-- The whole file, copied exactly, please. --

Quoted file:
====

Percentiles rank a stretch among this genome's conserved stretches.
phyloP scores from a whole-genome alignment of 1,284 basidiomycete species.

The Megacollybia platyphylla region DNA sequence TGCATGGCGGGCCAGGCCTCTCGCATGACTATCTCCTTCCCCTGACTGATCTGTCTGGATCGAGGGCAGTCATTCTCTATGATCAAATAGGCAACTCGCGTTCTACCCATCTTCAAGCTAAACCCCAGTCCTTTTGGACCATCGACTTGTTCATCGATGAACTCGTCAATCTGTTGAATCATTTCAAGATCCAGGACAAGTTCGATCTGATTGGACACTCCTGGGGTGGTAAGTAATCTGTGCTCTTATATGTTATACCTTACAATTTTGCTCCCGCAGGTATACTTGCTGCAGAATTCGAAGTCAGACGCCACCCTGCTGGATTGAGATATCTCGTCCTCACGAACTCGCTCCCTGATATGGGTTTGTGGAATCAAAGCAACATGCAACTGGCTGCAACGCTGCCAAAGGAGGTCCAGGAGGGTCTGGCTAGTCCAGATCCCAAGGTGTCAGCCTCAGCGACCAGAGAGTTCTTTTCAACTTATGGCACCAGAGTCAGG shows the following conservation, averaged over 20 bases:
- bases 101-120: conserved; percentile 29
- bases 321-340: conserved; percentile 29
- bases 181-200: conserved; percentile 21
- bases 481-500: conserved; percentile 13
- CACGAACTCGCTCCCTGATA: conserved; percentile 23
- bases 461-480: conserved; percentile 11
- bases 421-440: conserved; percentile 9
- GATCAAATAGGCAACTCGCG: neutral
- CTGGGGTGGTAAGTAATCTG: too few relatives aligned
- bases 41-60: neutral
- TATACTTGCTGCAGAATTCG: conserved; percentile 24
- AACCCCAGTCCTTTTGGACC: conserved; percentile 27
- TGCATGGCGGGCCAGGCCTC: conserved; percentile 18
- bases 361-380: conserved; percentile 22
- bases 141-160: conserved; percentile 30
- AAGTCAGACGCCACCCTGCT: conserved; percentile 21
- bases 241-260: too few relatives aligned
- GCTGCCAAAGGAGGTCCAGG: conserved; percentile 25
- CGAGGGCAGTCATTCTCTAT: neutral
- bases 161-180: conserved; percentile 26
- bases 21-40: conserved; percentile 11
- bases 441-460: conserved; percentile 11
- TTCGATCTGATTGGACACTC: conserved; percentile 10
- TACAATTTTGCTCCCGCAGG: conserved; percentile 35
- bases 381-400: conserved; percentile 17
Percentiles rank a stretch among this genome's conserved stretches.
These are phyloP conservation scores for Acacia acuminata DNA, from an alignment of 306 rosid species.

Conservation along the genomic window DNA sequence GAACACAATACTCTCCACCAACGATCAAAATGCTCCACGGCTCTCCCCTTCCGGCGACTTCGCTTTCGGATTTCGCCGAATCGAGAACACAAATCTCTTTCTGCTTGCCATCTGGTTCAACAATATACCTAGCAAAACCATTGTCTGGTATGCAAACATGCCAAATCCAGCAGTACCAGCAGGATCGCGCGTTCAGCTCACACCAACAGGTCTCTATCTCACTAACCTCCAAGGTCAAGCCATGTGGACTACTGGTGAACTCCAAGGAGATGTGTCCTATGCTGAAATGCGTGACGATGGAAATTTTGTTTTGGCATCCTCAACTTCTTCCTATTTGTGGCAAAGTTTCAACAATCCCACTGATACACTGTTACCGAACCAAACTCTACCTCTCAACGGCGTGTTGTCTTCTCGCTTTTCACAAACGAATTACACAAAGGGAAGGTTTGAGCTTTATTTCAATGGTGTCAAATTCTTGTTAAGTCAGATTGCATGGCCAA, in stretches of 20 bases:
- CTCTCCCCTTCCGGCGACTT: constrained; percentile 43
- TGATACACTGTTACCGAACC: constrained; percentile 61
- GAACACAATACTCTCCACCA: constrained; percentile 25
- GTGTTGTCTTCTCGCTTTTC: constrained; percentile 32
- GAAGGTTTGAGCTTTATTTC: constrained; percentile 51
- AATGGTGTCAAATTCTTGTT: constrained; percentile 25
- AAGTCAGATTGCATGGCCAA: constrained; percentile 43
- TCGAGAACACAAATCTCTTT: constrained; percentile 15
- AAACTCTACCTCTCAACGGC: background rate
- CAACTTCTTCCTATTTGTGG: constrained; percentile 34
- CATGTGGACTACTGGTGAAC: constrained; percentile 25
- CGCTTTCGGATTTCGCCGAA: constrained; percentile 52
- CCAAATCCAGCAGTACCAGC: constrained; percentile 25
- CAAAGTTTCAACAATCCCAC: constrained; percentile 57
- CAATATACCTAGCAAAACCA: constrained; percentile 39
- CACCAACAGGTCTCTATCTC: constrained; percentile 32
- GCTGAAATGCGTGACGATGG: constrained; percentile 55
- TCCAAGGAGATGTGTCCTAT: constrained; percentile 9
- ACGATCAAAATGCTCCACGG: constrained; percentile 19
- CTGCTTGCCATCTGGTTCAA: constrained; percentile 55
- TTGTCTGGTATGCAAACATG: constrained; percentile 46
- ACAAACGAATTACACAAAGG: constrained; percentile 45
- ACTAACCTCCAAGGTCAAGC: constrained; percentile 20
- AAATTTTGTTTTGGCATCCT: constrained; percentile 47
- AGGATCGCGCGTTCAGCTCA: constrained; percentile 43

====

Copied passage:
Percentiles rank a stretch among this genome's conserved stretches.
phyloP scores from a whole-genome alignment of 1,284 basidiomycete species.

The Megacollybia platyphylla region DNA sequence TGCATGGCGGGCCAGGCCTCTCGCATGACTATCTCCTTCCCCTGACTGATCTGTCTGGATCGAGGGCAGTCATTCTCTATGATCAAATAGGCAACTCGCGTTCTACCCATCTTCAAGCTAAACCCCAGTCCTTTTGGACCATCGACTTGTTCATCGATGAACTCGTCAATCTGTTGAATCATTTCAAGATCCAGGACAAGTTCGATCTGATTGGACACTCCTGGGGTGGTAAGTAATCTGTGCTCTTATATGTTATACCTTACAATTTTGCTCCCGCAGGTATACTTGCTGCAGAATTCGAAGTCAGACGCCACCCTGCTGGATTGAGATATCTCGTCCTCACGAACTCGCTCCCTGATATGGGTTTGTGGAATCAAAGCAACATGCAACTGGCTGCAACGCTGCCAAAGGAGGTCCAGGAGGGTCTGGCTAGTCCAGATCCCAAGGTGTCAGCCTCAGCGACCAGAGAGTTCTTTTCAACTTATGGCACCAGAGTCAGG shows the following conservation, averaged over 20 bases:
- bases 101-120: conserved; percentile 29
- bases 321-340: conserved; percentile 29
- bases 181-200: conserved; percentile 21
- bases 481-500: conserved; percentile 13
- CACGAACTCGCTCCCTGATA: conserved; percentile 23
- bases 461-480: conserved; percentile 11
- bases 421-440: conserved; percentile 9
- GATCAAATAGGCAACTCGCG: neutral
- CTGGGGTGGTAAGTAATCTG: too few relatives aligned
- bases 41-60: neutral
- TATACTTGCTGCAGAATTCG: conserved; percentile 24
- AACCCCAGTCCTTTTGGACC: conserved; percentile 27
- TGCATGGCGGGCCAGGCCTC: conserved; percentile 18
- bases 361-380: conserved; percentile 22
- bases 141-160: conserved; percentile 30
- AAGTCAGACGCCACCCTGCT: conserved; percentile 21
- bases 241-260: too few relatives aligned
- GCTGCCAAAGGAGGTCCAGG: conserved; percentile 25
- CGAGGGCAGTCATTCTCTAT: neutral
- bases 161-180: conserved; percentile 26
- bases 21-40: conserved; percentile 11
- bases 441-460: conserved; percentile 11
- TTCGATCTGATTGGACACTC: conserved; percentile 10
- TACAATTTTGCTCCCGCAGG: conserved; percentile 35
- bases 381-400: conserved; percentile 17
Percentiles rank a stretch among this genome's conserved stretches.
These are phyloP conservation scores for Acacia acuminata DNA, from an alignment of 306 rosid species.

Conservation along the genomic window DNA sequence GAACACAATACTCTCCACCAACGATCAAAATGCTCCACGGCTCTCCCCTTCCGGCGACTTCGCTTTCGGATTTCGCCGAATCGAGAACACAAATCTCTTTCTGCTTGCCATCTGGTTCAACAATATACCTAGCAAAACCATTGTCTGGTATGCAAACATGCCAAATCCAGCAGTACCAGCAGGATCGCGCGTTCAGCTCACACCAACAGGTCTCTATCTCACTAACCTCCAAGGTCAAGCCATGTGGACTACTGGTGAACTCCAAGGAGATGTGTCCTATGCTGAAATGCGTGACGATGGAAATTTTGTTTTGGCATCCTCAACTTCTTCCTATTTGTGGCAAAGTTTCAACAATCCCACTGATACACTGTTACCGAACCAAACTCTACCTCTCAACGGCGTGTTGTCTTCTCGCTTTTCACAAACGAATTACACAAAGGGAAGGTTTGAGCTTTATTTCAATGGTGTCAAATTCTTGTTAAGTCAGATTGCATGGCCAA, in stretches of 20 bases:
- CTCTCCCCTTCCGGCGACTT: constrained; percentile 43
- TGATACACTGTTACCGAACC: constrained; percentile 61
- GAACACAATACTCTCCACCA: constrained; percentile 25
- GTGTTGTCTTCTCGCTTTTC: constrained; percentile 32
- GAAGGTTTGAGCTTTATTTC: constrained; percentile 51
- AATGGTGTCAAATTCTTGTT: constrained; percentile 25
- AAGTCAGATTGCATGGCCAA: constrained; percentile 43
- TCGAGAACACAAATCTCTTT: constrained; percentile 15
- AAACTCTACCTCTCAACGGC: background rate
- CAACTTCTTCCTATTTGTGG: constrained; percentile 34
- CATGTGGACTACTGGTGAAC: constrained; percentile 25
- CGCTTTCGGATTTCGCCGAA: constrained; percentile 52
- CCAAATCCAGCAGTACCAGC: constrained; percentile 25
- CAAAGTTTCAACAATCCCAC: constrained; percentile 57
- CAATATACCTAGCAAAACCA: constrained; percentile 39
- CACCAACAGGTCTCTATCTC: constrained; percentile 32
- GCTGAAATGCGTGACGATGG: constrained; percentile 55
- TCCAAGGAGATGTGTCCTAT: constrained; percentile 9
- ACGATCAAAATGCTCCACGG: constrained; percentile 19
- CTGCTTGCCATCTGGTTCAA: constrained; percentile 55
- TTGTCTGGTATGCAAACATG: constrained; percentile 46
- ACAAACGAATTACACAAAGG: constrained; percentile 45
- ACTAACCTCCAAGGTCAAGC: constrained; percentile 20
- AAATTTTGTTTTGGCATCCT: constrained; percentile 47
- AGGATCGCGCGTTCAGCTCA: constrained; percentile 43